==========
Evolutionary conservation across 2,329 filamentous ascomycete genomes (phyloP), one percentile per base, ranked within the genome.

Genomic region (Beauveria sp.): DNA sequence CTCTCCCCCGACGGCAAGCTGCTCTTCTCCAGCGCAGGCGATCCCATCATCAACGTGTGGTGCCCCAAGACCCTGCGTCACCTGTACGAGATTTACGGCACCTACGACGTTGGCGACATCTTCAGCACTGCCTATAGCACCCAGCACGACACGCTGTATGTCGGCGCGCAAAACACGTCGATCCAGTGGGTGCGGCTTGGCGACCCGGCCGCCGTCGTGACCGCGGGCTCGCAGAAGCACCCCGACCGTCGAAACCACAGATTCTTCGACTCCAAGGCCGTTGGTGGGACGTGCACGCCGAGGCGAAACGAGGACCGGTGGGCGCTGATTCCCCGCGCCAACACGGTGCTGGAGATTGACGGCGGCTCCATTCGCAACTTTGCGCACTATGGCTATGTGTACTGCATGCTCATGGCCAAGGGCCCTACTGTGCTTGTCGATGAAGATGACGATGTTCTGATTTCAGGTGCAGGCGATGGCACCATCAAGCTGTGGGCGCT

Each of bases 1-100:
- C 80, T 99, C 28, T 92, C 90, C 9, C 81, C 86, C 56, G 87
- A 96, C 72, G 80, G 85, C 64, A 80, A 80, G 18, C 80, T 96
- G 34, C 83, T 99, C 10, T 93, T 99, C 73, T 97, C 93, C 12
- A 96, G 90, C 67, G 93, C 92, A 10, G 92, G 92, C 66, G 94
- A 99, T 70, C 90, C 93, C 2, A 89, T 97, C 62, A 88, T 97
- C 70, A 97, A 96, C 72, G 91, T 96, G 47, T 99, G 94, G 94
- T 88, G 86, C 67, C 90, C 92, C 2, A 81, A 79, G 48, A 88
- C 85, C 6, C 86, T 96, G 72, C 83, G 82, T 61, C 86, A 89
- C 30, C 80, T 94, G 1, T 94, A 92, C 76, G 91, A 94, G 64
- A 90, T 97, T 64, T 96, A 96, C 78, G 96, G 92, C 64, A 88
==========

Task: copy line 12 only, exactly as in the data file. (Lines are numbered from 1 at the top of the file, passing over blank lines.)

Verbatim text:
- C 30, C 80, T 94, G 1, T 94, A 92, C 76, G 91, A 94, G 64